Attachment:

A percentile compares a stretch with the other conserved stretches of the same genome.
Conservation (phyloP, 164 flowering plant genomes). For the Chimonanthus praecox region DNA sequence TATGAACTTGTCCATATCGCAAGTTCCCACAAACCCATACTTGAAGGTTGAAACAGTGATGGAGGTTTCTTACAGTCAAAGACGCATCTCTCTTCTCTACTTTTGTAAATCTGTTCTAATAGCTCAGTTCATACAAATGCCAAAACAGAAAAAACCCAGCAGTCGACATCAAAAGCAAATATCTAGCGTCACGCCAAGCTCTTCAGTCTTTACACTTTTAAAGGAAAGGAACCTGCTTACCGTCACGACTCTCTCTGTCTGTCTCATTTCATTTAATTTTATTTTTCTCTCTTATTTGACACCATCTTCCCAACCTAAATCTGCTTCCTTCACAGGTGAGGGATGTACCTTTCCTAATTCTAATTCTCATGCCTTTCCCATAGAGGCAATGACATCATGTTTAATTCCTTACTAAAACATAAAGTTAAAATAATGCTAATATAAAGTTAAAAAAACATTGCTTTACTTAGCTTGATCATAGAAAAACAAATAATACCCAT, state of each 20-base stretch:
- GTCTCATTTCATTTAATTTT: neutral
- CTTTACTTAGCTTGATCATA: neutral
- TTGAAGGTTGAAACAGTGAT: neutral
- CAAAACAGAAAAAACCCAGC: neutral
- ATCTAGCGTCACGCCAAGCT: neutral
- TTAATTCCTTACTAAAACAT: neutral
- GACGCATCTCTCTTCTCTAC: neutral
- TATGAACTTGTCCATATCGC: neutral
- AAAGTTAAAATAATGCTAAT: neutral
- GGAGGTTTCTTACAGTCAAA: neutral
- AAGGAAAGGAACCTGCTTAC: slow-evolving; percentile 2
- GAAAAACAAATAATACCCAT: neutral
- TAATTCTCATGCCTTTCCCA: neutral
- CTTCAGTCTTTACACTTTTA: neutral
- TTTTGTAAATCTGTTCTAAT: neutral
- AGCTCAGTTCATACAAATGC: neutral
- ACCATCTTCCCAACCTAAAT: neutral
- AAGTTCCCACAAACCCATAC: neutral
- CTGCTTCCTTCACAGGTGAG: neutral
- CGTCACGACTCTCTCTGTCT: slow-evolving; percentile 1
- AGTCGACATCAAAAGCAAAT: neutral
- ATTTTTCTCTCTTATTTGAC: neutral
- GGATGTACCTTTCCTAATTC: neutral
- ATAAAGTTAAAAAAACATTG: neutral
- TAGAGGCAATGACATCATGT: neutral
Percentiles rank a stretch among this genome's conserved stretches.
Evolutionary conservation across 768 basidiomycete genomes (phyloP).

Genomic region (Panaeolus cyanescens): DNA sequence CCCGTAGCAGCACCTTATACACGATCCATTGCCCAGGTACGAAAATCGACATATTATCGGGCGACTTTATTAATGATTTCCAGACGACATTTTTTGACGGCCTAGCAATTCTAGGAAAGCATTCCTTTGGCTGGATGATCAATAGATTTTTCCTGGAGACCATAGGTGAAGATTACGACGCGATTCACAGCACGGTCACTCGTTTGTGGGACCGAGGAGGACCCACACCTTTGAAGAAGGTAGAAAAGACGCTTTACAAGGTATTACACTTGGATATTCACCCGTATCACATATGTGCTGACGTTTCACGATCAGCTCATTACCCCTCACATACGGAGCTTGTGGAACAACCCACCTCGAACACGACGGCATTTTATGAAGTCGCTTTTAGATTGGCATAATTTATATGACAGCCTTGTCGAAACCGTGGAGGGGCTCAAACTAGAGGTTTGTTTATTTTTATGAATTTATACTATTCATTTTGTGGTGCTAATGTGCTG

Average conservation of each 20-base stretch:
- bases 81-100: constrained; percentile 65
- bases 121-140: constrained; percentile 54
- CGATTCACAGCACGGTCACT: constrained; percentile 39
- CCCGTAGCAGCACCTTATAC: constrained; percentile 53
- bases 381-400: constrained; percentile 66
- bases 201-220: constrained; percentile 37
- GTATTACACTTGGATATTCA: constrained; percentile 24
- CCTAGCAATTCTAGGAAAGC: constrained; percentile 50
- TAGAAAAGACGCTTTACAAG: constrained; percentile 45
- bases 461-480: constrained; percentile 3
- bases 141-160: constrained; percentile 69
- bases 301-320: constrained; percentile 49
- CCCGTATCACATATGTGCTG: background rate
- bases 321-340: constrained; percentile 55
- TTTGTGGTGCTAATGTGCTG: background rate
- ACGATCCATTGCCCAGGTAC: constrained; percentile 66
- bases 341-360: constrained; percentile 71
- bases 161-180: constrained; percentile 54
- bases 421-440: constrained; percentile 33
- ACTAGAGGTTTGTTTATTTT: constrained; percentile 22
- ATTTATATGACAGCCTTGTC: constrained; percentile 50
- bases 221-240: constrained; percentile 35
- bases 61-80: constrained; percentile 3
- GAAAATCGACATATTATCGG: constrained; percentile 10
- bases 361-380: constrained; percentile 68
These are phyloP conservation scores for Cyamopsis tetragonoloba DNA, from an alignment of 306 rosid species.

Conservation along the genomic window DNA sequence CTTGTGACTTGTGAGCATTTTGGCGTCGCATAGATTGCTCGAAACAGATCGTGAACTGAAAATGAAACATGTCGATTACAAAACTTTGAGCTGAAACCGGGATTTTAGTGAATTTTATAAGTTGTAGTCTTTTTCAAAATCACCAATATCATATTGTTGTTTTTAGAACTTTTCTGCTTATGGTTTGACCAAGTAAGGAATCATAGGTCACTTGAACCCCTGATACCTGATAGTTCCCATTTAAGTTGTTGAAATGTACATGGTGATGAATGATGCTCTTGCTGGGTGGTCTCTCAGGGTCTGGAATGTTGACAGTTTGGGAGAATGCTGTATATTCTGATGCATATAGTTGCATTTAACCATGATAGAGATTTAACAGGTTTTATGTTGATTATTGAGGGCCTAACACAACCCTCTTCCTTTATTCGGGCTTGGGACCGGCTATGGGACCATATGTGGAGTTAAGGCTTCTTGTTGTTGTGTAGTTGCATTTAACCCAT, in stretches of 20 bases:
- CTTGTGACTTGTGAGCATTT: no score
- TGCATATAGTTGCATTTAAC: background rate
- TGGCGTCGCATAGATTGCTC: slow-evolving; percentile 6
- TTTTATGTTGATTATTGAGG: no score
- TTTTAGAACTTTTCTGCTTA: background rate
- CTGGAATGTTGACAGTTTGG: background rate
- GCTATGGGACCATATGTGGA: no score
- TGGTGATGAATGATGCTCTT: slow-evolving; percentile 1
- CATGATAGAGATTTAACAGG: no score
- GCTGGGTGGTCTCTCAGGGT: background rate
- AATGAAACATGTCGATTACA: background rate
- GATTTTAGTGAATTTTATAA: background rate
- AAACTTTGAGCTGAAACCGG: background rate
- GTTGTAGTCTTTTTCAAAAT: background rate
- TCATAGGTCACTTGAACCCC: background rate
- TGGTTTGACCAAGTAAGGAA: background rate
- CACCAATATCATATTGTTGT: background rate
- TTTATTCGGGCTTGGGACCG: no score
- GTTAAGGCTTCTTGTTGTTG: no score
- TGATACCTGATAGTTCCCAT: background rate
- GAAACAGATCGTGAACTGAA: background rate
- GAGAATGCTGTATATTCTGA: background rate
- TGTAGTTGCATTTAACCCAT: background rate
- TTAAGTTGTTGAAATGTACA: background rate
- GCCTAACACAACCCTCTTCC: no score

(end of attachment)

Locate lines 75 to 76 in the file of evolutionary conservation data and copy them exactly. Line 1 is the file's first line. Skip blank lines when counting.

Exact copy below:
- CACCAATATCATATTGTTGT: background rate
- TTTATTCGGGCTTGGGACCG: no score